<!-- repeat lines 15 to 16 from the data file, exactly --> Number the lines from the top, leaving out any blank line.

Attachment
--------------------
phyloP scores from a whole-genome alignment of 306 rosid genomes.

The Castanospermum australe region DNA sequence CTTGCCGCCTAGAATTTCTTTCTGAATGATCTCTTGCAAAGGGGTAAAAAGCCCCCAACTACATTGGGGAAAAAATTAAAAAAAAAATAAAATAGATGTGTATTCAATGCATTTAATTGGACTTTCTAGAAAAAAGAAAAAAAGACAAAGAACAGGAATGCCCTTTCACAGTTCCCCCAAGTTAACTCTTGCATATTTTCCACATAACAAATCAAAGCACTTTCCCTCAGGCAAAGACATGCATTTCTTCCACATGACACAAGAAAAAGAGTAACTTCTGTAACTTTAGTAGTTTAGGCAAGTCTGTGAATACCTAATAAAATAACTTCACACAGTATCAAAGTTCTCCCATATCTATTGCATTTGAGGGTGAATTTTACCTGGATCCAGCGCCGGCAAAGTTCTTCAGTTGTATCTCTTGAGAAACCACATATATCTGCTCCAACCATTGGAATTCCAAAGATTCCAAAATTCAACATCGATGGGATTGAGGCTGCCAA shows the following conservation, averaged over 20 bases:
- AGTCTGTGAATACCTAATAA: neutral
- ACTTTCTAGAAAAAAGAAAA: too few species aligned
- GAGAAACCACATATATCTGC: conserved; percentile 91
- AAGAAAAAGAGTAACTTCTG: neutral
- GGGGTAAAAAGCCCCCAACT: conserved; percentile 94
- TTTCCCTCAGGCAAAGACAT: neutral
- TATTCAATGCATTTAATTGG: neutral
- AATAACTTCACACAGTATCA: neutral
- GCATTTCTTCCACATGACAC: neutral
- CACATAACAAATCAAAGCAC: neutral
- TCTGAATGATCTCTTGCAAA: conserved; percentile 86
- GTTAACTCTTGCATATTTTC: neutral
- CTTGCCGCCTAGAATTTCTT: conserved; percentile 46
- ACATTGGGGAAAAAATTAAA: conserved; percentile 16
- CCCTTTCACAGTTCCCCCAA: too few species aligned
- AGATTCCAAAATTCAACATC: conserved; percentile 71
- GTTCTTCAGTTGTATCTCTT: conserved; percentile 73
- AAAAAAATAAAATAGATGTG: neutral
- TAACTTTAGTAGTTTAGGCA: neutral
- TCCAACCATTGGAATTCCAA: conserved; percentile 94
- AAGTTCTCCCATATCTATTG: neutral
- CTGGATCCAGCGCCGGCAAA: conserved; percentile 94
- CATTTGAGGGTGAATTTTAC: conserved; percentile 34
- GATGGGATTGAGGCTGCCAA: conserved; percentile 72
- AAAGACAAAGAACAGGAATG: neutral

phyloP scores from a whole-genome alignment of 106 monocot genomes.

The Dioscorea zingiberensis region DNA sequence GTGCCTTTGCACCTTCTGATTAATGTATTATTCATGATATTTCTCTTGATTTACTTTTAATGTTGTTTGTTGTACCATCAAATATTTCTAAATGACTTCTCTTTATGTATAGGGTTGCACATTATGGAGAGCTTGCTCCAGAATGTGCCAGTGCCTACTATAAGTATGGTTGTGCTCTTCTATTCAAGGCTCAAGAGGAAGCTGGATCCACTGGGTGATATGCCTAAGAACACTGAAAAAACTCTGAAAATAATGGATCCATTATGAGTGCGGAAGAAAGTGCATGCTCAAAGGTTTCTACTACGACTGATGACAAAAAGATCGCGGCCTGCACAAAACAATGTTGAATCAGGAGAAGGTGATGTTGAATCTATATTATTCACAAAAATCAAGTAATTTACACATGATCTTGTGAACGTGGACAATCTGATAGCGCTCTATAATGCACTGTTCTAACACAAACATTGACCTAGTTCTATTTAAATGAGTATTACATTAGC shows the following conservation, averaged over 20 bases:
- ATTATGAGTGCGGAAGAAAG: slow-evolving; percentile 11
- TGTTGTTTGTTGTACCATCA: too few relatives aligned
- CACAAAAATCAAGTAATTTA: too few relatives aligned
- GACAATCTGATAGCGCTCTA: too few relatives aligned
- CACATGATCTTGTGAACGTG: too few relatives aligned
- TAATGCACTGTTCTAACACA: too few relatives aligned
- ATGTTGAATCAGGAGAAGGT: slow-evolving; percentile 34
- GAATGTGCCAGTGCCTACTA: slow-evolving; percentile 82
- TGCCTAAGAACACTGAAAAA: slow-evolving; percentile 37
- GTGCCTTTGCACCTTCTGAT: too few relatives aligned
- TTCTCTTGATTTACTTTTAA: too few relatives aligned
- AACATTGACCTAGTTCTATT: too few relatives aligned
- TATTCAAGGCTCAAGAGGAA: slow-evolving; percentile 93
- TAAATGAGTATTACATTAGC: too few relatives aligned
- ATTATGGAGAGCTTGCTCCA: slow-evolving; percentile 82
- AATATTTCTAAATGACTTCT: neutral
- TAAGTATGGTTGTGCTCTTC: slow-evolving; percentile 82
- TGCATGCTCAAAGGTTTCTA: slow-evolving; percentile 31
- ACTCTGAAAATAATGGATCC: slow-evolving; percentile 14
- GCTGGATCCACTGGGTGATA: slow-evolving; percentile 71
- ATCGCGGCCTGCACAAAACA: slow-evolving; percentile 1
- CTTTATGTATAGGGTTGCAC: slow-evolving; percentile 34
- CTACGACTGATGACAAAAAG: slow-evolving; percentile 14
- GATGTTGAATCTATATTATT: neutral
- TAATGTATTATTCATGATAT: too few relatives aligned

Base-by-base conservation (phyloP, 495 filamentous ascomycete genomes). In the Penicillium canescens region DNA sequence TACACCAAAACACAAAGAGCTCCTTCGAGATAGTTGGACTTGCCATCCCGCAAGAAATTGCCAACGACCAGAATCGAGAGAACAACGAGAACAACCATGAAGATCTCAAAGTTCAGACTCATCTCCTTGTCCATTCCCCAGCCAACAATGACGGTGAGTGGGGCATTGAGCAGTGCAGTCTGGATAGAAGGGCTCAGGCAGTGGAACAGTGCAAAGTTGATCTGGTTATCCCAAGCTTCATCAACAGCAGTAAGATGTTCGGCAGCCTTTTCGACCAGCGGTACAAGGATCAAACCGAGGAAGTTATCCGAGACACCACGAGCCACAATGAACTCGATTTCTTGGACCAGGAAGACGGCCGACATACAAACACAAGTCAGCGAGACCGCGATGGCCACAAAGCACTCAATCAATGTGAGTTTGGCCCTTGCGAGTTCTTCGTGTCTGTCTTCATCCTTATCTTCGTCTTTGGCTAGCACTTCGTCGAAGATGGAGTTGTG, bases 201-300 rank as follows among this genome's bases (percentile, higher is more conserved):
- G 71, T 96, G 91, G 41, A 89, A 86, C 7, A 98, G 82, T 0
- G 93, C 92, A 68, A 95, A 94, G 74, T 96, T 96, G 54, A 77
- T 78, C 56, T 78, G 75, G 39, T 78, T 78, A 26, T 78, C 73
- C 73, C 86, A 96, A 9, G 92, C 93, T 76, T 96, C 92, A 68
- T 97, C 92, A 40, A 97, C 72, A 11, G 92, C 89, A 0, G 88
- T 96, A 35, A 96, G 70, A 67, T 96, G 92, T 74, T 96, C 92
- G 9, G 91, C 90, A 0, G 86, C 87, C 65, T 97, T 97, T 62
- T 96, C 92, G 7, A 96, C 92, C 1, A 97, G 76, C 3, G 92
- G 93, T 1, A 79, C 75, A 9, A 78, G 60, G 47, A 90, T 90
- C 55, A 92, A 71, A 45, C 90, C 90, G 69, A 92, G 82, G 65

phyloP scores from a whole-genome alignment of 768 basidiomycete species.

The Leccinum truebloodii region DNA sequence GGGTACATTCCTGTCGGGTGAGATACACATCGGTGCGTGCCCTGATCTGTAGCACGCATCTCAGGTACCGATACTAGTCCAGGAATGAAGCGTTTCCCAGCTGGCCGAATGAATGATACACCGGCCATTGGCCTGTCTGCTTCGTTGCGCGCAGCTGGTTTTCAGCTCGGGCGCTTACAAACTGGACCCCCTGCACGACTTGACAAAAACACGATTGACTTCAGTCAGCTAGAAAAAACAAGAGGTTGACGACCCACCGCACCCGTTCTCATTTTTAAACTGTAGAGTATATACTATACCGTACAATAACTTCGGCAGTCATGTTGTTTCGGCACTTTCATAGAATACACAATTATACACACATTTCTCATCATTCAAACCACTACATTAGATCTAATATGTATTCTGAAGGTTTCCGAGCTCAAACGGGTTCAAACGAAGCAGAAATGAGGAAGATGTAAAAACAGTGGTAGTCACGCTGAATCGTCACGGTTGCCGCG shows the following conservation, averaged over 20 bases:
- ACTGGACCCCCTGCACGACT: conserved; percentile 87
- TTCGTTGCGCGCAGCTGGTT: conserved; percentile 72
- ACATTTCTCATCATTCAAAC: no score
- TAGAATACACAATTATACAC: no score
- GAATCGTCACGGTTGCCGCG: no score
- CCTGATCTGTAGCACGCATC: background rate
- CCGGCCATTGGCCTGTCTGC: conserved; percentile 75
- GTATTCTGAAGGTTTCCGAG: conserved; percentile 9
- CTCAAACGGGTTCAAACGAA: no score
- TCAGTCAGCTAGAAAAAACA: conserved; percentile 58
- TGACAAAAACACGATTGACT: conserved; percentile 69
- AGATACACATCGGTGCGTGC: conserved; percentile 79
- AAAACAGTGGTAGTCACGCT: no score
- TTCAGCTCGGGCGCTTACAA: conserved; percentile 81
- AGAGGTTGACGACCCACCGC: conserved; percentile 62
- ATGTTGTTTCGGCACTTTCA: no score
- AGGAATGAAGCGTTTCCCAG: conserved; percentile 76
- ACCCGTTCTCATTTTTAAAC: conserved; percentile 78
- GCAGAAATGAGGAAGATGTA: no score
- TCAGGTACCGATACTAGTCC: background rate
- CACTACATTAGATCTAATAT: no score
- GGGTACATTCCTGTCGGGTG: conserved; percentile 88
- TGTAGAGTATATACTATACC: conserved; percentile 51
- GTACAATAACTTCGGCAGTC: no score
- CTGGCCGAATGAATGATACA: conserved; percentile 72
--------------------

- CTTGCCGCCTAGAATTTCTT: conserved; percentile 46
- ACATTGGGGAAAAAATTAAA: conserved; percentile 16